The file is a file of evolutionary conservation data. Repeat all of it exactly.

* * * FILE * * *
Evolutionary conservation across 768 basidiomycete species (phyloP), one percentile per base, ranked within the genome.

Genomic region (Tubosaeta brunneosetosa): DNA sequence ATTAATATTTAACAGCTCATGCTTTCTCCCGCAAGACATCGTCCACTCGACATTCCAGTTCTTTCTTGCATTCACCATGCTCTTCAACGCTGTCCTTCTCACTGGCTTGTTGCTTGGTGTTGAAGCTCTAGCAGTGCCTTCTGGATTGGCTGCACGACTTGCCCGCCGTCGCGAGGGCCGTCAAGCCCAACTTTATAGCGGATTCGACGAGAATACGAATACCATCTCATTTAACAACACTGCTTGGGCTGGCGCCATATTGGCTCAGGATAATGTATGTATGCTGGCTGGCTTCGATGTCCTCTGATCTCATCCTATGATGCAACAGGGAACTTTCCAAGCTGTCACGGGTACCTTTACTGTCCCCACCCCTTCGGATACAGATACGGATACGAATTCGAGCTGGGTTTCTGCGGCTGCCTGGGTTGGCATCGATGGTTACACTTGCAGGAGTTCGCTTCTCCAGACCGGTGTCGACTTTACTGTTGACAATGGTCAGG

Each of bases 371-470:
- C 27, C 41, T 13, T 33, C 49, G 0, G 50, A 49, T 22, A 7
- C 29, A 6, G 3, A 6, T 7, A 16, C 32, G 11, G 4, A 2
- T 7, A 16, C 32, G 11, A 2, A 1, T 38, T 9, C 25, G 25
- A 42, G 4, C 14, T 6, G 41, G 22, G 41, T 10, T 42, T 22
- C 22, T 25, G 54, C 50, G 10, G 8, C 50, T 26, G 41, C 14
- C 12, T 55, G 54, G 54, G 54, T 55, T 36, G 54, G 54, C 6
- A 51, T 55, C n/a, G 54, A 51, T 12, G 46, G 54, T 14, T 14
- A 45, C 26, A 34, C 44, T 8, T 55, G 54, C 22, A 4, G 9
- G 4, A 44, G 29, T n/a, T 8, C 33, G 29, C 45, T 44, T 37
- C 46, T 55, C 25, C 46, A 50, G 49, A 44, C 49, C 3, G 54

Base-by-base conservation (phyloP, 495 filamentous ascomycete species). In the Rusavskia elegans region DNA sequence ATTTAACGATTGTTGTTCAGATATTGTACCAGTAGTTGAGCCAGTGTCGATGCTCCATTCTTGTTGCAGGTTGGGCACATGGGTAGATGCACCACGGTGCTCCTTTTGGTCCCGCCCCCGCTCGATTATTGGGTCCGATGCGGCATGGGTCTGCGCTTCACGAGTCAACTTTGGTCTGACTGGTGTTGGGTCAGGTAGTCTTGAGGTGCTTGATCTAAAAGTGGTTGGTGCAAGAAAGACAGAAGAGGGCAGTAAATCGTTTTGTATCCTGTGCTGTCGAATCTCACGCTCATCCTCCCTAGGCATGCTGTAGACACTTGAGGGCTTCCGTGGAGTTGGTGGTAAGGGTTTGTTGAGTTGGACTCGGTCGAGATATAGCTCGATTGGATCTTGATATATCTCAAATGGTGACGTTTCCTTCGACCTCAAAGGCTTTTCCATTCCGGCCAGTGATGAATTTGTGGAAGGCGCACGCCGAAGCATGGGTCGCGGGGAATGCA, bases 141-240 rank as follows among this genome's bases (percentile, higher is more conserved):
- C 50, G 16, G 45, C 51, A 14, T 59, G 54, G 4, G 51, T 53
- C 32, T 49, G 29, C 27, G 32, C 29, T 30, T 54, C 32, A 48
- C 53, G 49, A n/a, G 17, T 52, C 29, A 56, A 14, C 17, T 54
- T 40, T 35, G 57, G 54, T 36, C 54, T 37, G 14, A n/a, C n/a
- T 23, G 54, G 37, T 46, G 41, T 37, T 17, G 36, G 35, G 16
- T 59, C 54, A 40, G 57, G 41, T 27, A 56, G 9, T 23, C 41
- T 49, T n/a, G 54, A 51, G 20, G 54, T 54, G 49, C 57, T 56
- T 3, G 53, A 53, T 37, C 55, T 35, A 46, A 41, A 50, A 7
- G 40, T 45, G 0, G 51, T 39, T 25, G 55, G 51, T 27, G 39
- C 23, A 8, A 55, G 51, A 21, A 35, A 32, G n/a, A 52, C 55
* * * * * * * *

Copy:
Evolutionary conservation across 768 basidiomycete species (phyloP), one percentile per base, ranked within the genome.

Genomic region (Tubosaeta brunneosetosa): DNA sequence ATTAATATTTAACAGCTCATGCTTTCTCCCGCAAGACATCGTCCACTCGACATTCCAGTTCTTTCTTGCATTCACCATGCTCTTCAACGCTGTCCTTCTCACTGGCTTGTTGCTTGGTGTTGAAGCTCTAGCAGTGCCTTCTGGATTGGCTGCACGACTTGCCCGCCGTCGCGAGGGCCGTCAAGCCCAACTTTATAGCGGATTCGACGAGAATACGAATACCATCTCATTTAACAACACTGCTTGGGCTGGCGCCATATTGGCTCAGGATAATGTATGTATGCTGGCTGGCTTCGATGTCCTCTGATCTCATCCTATGATGCAACAGGGAACTTTCCAAGCTGTCACGGGTACCTTTACTGTCCCCACCCCTTCGGATACAGATACGGATACGAATTCGAGCTGGGTTTCTGCGGCTGCCTGGGTTGGCATCGATGGTTACACTTGCAGGAGTTCGCTTCTCCAGACCGGTGTCGACTTTACTGTTGACAATGGTCAGG

Each of bases 371-470:
- C 27, C 41, T 13, T 33, C 49, G 0, G 50, A 49, T 22, A 7
- C 29, A 6, G 3, A 6, T 7, A 16, C 32, G 11, G 4, A 2
- T 7, A 16, C 32, G 11, A 2, A 1, T 38, T 9, C 25, G 25
- A 42, G 4, C 14, T 6, G 41, G 22, G 41, T 10, T 42, T 22
- C 22, T 25, G 54, C 50, G 10, G 8, C 50, T 26, G 41, C 14
- C 12, T 55, G 54, G 54, G 54, T 55, T 36, G 54, G 54, C 6
- A 51, T 55, C n/a, G 54, A 51, T 12, G 46, G 54, T 14, T 14
- A 45, C 26, A 34, C 44, T 8, T 55, G 54, C 22, A 4, G 9
- G 4, A 44, G 29, T n/a, T 8, C 33, G 29, C 45, T 44, T 37
- C 46, T 55, C 25, C 46, A 50, G 49, A 44, C 49, C 3, G 54

Base-by-base conservation (phyloP, 495 filamentous ascomycete species). In the Rusavskia elegans region DNA sequence ATTTAACGATTGTTGTTCAGATATTGTACCAGTAGTTGAGCCAGTGTCGATGCTCCATTCTTGTTGCAGGTTGGGCACATGGGTAGATGCACCACGGTGCTCCTTTTGGTCCCGCCCCCGCTCGATTATTGGGTCCGATGCGGCATGGGTCTGCGCTTCACGAGTCAACTTTGGTCTGACTGGTGTTGGGTCAGGTAGTCTTGAGGTGCTTGATCTAAAAGTGGTTGGTGCAAGAAAGACAGAAGAGGGCAGTAAATCGTTTTGTATCCTGTGCTGTCGAATCTCACGCTCATCCTCCCTAGGCATGCTGTAGACACTTGAGGGCTTCCGTGGAGTTGGTGGTAAGGGTTTGTTGAGTTGGACTCGGTCGAGATATAGCTCGATTGGATCTTGATATATCTCAAATGGTGACGTTTCCTTCGACCTCAAAGGCTTTTCCATTCCGGCCAGTGATGAATTTGTGGAAGGCGCACGCCGAAGCATGGGTCGCGGGGAATGCA, bases 141-240 rank as follows among this genome's bases (percentile, higher is more conserved):
- C 50, G 16, G 45, C 51, A 14, T 59, G 54, G 4, G 51, T 53
- C 32, T 49, G 29, C 27, G 32, C 29, T 30, T 54, C 32, A 48
- C 53, G 49, A n/a, G 17, T 52, C 29, A 56, A 14, C 17, T 54
- T 40, T 35, G 57, G 54, T 36, C 54, T 37, G 14, A n/a, C n/a
- T 23, G 54, G 37, T 46, G 41, T 37, T 17, G 36, G 35, G 16
- T 59, C 54, A 40, G 57, G 41, T 27, A 56, G 9, T 23, C 41
- T 49, T n/a, G 54, A 51, G 20, G 54, T 54, G 49, C 57, T 56
- T 3, G 53, A 53, T 37, C 55, T 35, A 46, A 41, A 50, A 7
- G 40, T 45, G 0, G 51, T 39, T 25, G 55, G 51, T 27, G 39
- C 23, A 8, A 55, G 51, A 21, A 35, A 32, G n/a, A 52, C 55